There was even more chatter about her Oscar gown. A famous designer was custom making her a dress. Rosie and the traveling wardrobe head for Grease were very nervous because the dress hadn’t found her on the tour yet. It would require a fitting backstage at the theatre and then rushed back to the designer to finish. Time was ticking.

In a huff, Rosie went to Nordstrom a few blocks away and bought a backup outfit to wear if the dress got lost. All by herself, she picked out the plainest black pantsuit that ever existed. I was asked to hem the sleeves and pants for her.

“Dear God, she’ll look like the hostess at a steak house. That dress better get here,” was all I could think while I sewed her boring backup outfit.

The designer dress never made it to town. Hopefully it would find her in Los Angeles or Rosie would be wearing PANTS to the Academy Awards.

On Oscar night, the understudy went on for Rosie O’Donnell and, for the first time, I got to hear Rizzo belt her solo to the rafters. She was sensational but I couldn’t stop thinking about Rosie O’Donnell down in Los Angeles.

There was no television backstage at Grease. This was many years before smartphones. Of course, I taped the Oscars and dashed home to watch it on my VCR after the show. I had to see what Rosie wore: did she present the Oscars in the steak house pantsuit I hemmed or the designer couture?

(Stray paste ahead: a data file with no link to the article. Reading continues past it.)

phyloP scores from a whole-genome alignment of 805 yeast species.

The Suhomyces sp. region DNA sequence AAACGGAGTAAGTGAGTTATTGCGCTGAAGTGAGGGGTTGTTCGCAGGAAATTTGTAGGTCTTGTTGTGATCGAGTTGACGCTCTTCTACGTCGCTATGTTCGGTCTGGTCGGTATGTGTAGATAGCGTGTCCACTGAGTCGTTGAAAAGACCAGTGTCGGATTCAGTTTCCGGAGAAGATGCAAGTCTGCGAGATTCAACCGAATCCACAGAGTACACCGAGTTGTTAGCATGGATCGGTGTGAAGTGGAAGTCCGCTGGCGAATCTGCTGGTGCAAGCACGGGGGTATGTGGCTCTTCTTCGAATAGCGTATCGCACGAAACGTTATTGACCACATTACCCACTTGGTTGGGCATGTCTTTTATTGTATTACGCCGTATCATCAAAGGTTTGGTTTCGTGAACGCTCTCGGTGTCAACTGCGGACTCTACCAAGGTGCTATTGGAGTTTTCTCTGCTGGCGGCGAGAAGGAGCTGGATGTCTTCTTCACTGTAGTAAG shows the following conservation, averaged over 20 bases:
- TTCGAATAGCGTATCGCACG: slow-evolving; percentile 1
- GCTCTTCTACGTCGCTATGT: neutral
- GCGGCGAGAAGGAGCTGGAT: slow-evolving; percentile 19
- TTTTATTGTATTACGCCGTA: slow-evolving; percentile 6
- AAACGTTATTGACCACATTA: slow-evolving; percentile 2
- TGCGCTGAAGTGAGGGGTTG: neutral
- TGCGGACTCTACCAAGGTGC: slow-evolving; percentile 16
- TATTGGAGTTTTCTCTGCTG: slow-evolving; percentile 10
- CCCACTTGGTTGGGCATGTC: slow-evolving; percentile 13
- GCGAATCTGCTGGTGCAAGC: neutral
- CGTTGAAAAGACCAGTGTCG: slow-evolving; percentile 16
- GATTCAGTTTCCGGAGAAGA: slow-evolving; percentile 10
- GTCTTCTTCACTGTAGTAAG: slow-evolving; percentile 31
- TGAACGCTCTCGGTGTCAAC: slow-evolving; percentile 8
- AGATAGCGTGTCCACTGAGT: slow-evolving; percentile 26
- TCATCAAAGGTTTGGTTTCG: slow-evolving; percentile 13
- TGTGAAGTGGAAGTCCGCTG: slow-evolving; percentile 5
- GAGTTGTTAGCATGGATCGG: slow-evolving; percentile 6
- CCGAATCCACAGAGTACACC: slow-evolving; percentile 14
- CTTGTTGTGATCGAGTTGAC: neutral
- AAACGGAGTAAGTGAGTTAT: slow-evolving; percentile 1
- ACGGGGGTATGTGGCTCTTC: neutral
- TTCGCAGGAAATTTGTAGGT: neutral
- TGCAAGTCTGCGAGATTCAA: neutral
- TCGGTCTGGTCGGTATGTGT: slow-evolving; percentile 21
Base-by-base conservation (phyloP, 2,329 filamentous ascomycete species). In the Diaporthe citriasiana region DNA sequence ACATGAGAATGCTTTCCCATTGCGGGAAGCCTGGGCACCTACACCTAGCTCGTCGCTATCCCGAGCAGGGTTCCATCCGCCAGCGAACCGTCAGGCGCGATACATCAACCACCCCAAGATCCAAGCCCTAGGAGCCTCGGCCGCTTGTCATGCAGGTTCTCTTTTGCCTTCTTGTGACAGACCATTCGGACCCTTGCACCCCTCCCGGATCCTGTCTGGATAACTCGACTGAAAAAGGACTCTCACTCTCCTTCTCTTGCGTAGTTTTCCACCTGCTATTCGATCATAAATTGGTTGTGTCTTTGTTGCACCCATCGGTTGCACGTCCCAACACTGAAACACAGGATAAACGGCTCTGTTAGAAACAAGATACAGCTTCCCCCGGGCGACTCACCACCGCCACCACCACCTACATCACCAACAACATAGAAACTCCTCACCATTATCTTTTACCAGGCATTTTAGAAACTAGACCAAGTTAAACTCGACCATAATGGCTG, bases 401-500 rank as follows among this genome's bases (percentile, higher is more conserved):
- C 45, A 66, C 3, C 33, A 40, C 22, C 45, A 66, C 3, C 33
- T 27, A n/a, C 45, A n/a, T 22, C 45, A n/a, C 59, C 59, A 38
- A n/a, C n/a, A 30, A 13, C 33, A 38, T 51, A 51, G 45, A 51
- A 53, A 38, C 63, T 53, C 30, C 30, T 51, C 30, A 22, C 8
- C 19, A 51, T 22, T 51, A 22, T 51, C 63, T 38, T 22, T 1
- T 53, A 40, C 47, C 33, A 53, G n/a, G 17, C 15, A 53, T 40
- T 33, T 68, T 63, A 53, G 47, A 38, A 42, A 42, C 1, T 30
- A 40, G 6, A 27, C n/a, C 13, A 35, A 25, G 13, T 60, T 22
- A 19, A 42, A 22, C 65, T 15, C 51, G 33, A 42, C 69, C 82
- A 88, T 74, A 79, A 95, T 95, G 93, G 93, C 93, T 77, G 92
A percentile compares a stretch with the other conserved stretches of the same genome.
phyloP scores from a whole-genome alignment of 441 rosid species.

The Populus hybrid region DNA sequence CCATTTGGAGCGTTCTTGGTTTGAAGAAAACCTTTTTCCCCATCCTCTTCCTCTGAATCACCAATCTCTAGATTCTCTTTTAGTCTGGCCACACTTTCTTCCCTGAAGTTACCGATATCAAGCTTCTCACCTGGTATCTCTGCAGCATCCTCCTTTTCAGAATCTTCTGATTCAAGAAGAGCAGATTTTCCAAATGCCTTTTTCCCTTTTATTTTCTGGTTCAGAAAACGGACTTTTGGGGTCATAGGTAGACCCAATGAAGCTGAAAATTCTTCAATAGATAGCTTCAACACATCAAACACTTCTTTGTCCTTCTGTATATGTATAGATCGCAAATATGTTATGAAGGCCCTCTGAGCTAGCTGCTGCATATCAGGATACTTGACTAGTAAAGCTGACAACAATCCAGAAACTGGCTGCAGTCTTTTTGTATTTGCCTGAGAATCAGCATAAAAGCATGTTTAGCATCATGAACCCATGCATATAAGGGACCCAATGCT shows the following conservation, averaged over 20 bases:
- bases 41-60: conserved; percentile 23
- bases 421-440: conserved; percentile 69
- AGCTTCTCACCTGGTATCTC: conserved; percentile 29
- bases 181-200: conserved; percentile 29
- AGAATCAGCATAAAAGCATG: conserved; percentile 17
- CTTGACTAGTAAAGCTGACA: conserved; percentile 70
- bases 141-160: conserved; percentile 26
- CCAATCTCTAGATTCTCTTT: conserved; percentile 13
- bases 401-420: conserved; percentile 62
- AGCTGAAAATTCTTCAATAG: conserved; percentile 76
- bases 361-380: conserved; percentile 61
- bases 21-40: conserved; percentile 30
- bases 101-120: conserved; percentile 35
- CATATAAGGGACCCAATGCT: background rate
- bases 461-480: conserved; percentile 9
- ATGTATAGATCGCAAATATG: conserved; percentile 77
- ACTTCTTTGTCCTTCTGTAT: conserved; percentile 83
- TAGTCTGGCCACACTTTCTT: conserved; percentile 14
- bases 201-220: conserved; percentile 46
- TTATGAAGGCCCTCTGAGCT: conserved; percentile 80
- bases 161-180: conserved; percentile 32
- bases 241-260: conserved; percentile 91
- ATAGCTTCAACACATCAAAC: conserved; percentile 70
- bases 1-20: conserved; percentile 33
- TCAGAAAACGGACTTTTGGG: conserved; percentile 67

I sat patiently as Oscars statues were handed out one by one to Anna Paquin, Tommy Lee Jones, Jurassic Park and Schindler’s List (which sort of swept the evening).

Finally, host Whoopi Goldberg introduced Rosie.

“The star of the new Broadway production of Grease, Miss Rosie O’Donnell.”

I held my breath as Rosie made her entrance from stage left of the Dorothy Chandler Pavilion.

It’s a dress! Thank goodness! No steak house pantsuit!

The situation obviously worked out fine and Rosie O’Donnell looked amazing all dolled-up in her custom gown and jewels. I thought it was ironic that one of the two Oscars she handed out that evening was for a film called The Wrong Trousers.

Without fanfare, Rosie came back to the theatre the next night and timidly pushed through “There Are Worse Things I Can Do” seven more times before the tour left town. I missed her understudy’s rendition of the song.

Grease was nominated for Best Revival of a Musical at the Tony Awards a few months later (it didn’t win). I watched the ceremony on TV and quickly noticed that Rosie O’Donnell was suspiciously absent when the cast did their number. The dance captain filled in for Rizzo. It was probably for the best.

Dennis Milam Bensie is a writer and, for thirty years, has made his living as a dresser in professional theatre all over the United States. Short stories and poetry by Dennis have been featured in numerous publications and his essays have been seen in The Huffington Post, Boys on the Brink, and The Good Men Project. He has three books published by Coffeetown Press. This essay is part of a series for Queen Mob's Teahouse on his experience working backstage.